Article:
In looking at the Northern Thai banners, one of the most attractive and appealing things about them, especially to me as I researched and wrote my dissertation, is the fact that there is so much variation in their appearance, clearly reflecting both local weaving styles and the interpretations or intentions of the weaver. I have felt throughout my research on these banners that I am working on are underappreciated works of art.
The Cambodian banners
different from the Northern Thai banners in this way. Because the
are not hand woven but constructed with either scraps of cloth or cut
yardage, there appears to be a standardization of the banners not seen
Northern Thailand, at least not yet. Due to the nature of the
banners, there is less room for individual expression or interpretation
terms of the banners’ appearance: size, color, embellishment, and
the specific characteristics that differentiate one banner from the
I enjoy Cambodian banners quite a bit and feel there is still a rich
research still to be done on them, it was difficult research for me at
because I felt as though my aesthetic sensibilities and training as an
historian were not particularly useful or applied in the way they had
here in the north focusing instead on use and meaning. And again these
differences largely come down to the nature of the way that the banners
constructed and the materials. But let me add that people I spoke with
In addition to the
beauty of the
banners, their initial reason for hanging on the grounds of wat is
important. As I outlined already, the hand woven cloth banners here in
The banners hanging inside buildings at the wat have a different function yet the underlying meaning is largely the same. Clearly these interior banners do not announce ceremonies and they cannot bring people in from the streets as the pass by the wat. These banners remain hanging throughout the year and work as reminders of the Buddha’s teachings, visual clues about the respect that laity have for the Buddha, and the generosity of the laity seeking merit to be applied in their next life or for transference to others. Another purpose that cannot be overemphasized is that they are also specifically intended to make a sacred space more beautiful. Rather than draw passersby in from outside the wat, these banners add to the ambiance inside and retain visitors once they have arrived.
As we move further into a time in which fewer people make things at home for donation to the wat, and in a time where boundaries between religious and secular objects are increasingly blurred for purposes of tourism, national identity, and commercialism, what effect has that had and perhaps will it continue to have on the banners I have been discussing? I have already alluded to one such issue in talking about the banners here in Northern Thailand in terms of the loss of individuality and the fact that many, if not most, that are donated at wats are purchased at markets or commissioned from the weavers themselves. Will banners decline in number as fewer are purchased and donated at the wat? Or, more possible from what I have seen, will the banners hung inside buildings at wats disappear more quickly as plain banners continue to be hung to announce wat ceremonies? Given the evidence I have seen so far, I would certainly venture to answer yes to both of these questions. In addition I have seen consistently the appearance of banners at places completely unrelated to the wat and unrelated to everything I have outlined here.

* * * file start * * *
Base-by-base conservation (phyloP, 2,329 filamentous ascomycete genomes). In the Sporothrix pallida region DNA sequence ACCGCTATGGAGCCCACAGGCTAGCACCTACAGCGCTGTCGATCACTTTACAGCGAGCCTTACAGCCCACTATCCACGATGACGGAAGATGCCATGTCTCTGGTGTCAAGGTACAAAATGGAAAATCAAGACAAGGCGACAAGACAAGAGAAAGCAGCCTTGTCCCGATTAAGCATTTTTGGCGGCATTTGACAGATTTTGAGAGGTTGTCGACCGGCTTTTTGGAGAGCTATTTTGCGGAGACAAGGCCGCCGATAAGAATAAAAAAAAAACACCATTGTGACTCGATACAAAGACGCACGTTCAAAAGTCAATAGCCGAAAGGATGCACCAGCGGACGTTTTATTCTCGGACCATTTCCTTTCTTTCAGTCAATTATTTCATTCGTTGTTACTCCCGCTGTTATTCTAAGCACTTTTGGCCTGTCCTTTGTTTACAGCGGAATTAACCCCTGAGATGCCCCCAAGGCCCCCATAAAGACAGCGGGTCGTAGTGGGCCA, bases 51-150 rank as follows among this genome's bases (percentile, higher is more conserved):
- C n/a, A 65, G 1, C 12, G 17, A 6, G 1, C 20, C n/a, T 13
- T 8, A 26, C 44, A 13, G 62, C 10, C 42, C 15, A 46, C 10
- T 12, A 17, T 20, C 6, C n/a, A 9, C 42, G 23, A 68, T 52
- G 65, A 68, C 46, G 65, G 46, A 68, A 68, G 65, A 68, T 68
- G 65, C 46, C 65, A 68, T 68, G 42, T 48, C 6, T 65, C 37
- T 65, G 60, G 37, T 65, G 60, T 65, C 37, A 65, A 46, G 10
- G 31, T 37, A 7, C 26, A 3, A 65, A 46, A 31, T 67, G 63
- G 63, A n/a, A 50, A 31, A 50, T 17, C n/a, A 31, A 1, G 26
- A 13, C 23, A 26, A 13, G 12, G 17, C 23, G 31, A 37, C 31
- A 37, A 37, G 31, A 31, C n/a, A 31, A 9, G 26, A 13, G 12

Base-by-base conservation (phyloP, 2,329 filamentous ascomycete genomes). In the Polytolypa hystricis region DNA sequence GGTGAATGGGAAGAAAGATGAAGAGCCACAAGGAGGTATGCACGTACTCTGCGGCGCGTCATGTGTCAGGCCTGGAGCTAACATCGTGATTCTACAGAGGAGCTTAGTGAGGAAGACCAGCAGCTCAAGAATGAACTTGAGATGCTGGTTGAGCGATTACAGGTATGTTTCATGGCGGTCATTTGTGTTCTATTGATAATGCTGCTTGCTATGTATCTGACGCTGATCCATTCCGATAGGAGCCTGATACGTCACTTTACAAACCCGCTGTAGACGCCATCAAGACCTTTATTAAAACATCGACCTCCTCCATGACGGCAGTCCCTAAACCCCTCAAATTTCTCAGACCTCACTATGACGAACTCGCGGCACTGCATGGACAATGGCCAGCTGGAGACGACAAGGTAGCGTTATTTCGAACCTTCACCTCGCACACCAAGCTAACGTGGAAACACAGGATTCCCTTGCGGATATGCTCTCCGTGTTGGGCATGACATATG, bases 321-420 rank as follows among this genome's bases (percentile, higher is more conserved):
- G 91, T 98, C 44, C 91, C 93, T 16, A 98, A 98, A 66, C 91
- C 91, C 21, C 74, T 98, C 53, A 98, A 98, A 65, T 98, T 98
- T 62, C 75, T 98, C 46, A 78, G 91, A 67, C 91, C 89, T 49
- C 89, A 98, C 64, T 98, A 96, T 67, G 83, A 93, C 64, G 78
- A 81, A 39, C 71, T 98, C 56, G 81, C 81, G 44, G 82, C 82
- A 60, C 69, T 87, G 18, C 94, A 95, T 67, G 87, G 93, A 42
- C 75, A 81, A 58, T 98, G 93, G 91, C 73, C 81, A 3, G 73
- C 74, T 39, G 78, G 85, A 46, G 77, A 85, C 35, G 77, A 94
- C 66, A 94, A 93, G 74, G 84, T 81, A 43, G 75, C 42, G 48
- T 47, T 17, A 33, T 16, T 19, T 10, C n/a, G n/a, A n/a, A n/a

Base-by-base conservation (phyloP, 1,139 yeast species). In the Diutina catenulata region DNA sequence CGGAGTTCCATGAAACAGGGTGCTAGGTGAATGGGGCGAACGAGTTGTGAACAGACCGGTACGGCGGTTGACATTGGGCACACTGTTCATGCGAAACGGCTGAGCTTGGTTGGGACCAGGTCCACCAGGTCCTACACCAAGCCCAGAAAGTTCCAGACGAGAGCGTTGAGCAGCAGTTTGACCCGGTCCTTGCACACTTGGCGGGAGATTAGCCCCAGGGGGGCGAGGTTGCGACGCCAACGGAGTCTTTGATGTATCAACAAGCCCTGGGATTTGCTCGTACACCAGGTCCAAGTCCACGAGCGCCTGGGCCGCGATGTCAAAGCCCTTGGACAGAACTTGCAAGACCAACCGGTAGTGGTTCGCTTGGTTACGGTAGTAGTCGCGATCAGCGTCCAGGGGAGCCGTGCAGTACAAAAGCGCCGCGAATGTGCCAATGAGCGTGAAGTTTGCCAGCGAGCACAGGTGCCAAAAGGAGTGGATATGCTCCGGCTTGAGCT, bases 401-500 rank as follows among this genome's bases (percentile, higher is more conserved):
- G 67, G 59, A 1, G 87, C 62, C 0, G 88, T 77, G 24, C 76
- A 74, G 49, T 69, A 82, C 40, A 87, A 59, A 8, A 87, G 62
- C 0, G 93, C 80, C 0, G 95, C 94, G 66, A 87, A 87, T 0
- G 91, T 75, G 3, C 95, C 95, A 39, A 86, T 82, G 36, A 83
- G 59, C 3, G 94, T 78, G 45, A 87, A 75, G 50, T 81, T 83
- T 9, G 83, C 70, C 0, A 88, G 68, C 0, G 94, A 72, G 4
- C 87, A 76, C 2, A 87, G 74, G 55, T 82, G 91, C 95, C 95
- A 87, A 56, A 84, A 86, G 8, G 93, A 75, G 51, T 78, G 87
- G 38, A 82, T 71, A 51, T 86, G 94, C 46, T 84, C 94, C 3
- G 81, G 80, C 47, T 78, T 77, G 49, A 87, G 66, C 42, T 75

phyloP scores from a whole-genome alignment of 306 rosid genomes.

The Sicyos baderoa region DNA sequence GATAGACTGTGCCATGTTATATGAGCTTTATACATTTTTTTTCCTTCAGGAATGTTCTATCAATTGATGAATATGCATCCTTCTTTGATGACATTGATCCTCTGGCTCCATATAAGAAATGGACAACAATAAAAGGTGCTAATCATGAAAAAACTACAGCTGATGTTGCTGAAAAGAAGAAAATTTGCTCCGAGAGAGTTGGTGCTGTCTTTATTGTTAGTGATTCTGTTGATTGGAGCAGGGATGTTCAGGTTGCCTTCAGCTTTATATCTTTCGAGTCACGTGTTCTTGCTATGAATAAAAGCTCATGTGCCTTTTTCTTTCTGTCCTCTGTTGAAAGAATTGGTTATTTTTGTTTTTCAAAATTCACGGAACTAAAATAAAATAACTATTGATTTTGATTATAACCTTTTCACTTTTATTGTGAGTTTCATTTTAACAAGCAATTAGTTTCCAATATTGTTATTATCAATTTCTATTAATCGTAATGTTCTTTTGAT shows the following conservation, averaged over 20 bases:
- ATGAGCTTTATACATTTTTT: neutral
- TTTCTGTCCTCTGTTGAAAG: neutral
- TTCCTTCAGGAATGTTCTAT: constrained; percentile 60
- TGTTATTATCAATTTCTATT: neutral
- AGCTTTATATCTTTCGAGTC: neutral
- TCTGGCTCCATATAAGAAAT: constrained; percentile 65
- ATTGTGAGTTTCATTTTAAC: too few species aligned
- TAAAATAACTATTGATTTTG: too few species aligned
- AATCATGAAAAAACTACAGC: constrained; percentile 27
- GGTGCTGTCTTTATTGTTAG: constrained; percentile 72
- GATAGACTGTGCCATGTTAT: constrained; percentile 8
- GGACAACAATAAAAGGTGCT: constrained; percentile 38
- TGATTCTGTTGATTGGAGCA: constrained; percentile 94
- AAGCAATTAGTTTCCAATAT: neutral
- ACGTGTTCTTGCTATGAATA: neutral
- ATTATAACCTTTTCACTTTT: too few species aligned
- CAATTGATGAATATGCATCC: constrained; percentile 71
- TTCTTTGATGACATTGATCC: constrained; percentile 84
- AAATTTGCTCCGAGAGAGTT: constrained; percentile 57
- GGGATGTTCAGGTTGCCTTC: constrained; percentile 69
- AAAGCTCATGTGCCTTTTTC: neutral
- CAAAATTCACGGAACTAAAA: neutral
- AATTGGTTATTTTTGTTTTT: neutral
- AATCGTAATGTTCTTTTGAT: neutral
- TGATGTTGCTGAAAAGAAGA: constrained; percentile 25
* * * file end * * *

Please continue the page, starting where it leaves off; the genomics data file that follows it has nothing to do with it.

I am still in the process of sorting out whether or not I can figure out if there is any specific connection or relationship between these two banner forms, from two different yet similar neighboring cultures. Clearly there are many similarities, only some of which I have emphasized in this presentation, although differences are apparent as well. A question I must ask but one which may be somewhat unanswerable is whether or not what we are seeing with these banners is a reflection of the nature of cloth or something much more. In saying “the nature of cloth” I want to be sure to clarify that I do not mean to imply that banners are hung at wats because that is a good use for cloth. Certainly after sitting through this presentation each of you can understand that there is more going on here than that. I have emphasized the role of banners at the wat and alluded to the connection that the banners have between heaven and earth.
Nevertheless, my goal
simple. I see banners as being an important component of Buddhist wats
Northern Thailand as well as in
Rebecca’s most interesting and entertaining presentation was followed by an equally enthusiastic question and answer session.